SXSW Film Festival '11 | Day Four

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 I highly recommend Kumaré as an example of a well-constructed documentary which also carries an important message.

 
Today we have two documentaries which do one of the things that documentaries do best: take us inside a subculture and let us see how it functions. Vikram Gandhi takes a personal approach in Kumaré, which looks at the world of yogic gurus and those who follow them, while with Fightville, Petra Epperlein and Michael Tucker take us inside the world of mixed martial arts at the minor-league level.
L. Ron Hubbard may never have actually said that the best way to make a million dollars is to start a religion, but he should have. Or somebody should have said it, because when it comes to scams and separating people from their money, fake religions do seem to have the inside track. The potential for religious leaders to mislead and defraud their followers is the main point of Kumaré, a documentary directed by Vikram Gandhi who also stars as the title character. Born and raised in suburban New Jersey, as an adult Gandhi questioned the Hindu rituals in which he had been raised, and also the sincerity of many who claim to be gurus, both in the United States and in India.
Gandhi decided to become a guru himself and see what he could get away with. He invented the persona of “Kumaré,” let his hair and beard grow long, made up some fake yoga moves, and acquired some eye-catching robes, jewelry, and a walking staff. Most importantly, he adopted the voice of his grandmother, speaking in a high-pitched, sing-songy manner with a marked accent. He then headed to Phoenix and set out to acquire yoga students, accompanied by a film crew whose cover story is that they are documenting Kumaré (technically true). He also spends time visiting with others practicing the same trade (but who presumably have not taken on their guru persona temporarily and for the sake of making a movie about it), including one fellow who claims to be an “acoustic theologian” and a couple who claims to teach “attraction theory.”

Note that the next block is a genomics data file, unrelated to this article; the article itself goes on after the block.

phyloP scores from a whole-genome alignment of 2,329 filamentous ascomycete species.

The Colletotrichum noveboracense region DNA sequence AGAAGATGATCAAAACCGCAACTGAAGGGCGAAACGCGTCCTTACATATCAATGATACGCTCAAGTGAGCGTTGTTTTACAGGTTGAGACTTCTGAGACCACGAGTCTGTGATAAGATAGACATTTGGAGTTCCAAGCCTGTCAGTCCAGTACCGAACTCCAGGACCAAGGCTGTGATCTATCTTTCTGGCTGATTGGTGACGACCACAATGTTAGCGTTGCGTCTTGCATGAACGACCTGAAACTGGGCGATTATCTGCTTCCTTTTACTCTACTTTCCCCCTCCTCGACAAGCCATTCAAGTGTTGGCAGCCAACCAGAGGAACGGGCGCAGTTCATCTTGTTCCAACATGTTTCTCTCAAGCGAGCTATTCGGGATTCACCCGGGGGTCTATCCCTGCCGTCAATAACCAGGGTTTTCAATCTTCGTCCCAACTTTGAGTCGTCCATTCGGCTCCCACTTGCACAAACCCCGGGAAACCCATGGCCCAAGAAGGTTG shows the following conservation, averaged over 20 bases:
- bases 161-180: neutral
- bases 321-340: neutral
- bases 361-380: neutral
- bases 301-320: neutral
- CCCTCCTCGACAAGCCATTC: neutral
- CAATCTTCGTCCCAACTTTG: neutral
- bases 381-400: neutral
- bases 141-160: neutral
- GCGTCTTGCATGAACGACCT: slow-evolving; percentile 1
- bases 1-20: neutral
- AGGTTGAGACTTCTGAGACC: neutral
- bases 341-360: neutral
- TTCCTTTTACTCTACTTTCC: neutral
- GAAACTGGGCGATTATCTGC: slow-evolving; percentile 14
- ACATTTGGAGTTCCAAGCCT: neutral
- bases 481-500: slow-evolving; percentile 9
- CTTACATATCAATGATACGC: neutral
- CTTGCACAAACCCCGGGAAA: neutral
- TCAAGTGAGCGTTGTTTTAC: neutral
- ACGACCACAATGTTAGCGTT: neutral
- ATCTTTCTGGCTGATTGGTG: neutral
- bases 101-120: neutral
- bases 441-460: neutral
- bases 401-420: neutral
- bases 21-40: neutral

Kumaré gradually acquires disciples and seems to have a generally positive influence on their lives. (Note: It’s not clear from the film if he accepted money for his services.) To his credit, Kumaré also did his very best, short of completely blowing his cover, to clue people in to the scam. He even tells one person that he is a film director and pushes the limits of absurdity by getting a man to pray before an altar bearing pictures of Barak Obama, Kumaré and Osama Bin Ladin. He also tells people his true belief, which is that they should not seek out gurus but should look within, because everyone has the power to control and change their own lives. I won’t spoil how it all works out, but I can highly recommend this film as an example of a well-constructed documentary which also carries an important message and which, somewhat surprisingly given how the story began, is not entirely anti-religion.
In Fightville, Petra Epperlein and Michael Tucker turn away from war (GunnerPalace, Bulletproof Salesman) to a more ritualized type of combat: mixed martial arts (MMA), also known as cage fighting. They focus on the minor leagues of the sport in and around Lafayette, La.; the film’s star is a gifted young fighter named Dustin Poirier who trains at the Gladiators Academy under the authority Tim Credeur, a former MMA fighter himself. Poirier’s attraction to the sport, besides his hope of landing a big payday, is that it offers him a disciplined way to channel his anger: His mother notes that in a childhood fight Dustin injured another boy so badly the police became involved. Promoter Gill Guillery plays an important supporting role and puts himself on the line as much as the fighters. At one point he jokes that if Poirier’s match (preceded by a substantial undercard) in the Cajun Dome doesn’t sell enough tickets he’ll lose his house.
Fightville is a highly enjoyable film which will please MMA fans, because it glorifies the MMA culture rather than asking hard questions about it—for instance, how frequently are their serious injuries, what is the cumulative effect of all those blows to the head, and is the sport really so free of the corruption which has so damaged public interest in conventional boxing? This is not an investigative documentary but a celebration of a subculture which is aided by an excellent technical package, including a pulsing soundtrack, expert action photography and a nice sense of how to present meaningful excerpts from fights in order to build tension to a climax. | Sarah Boslaugh
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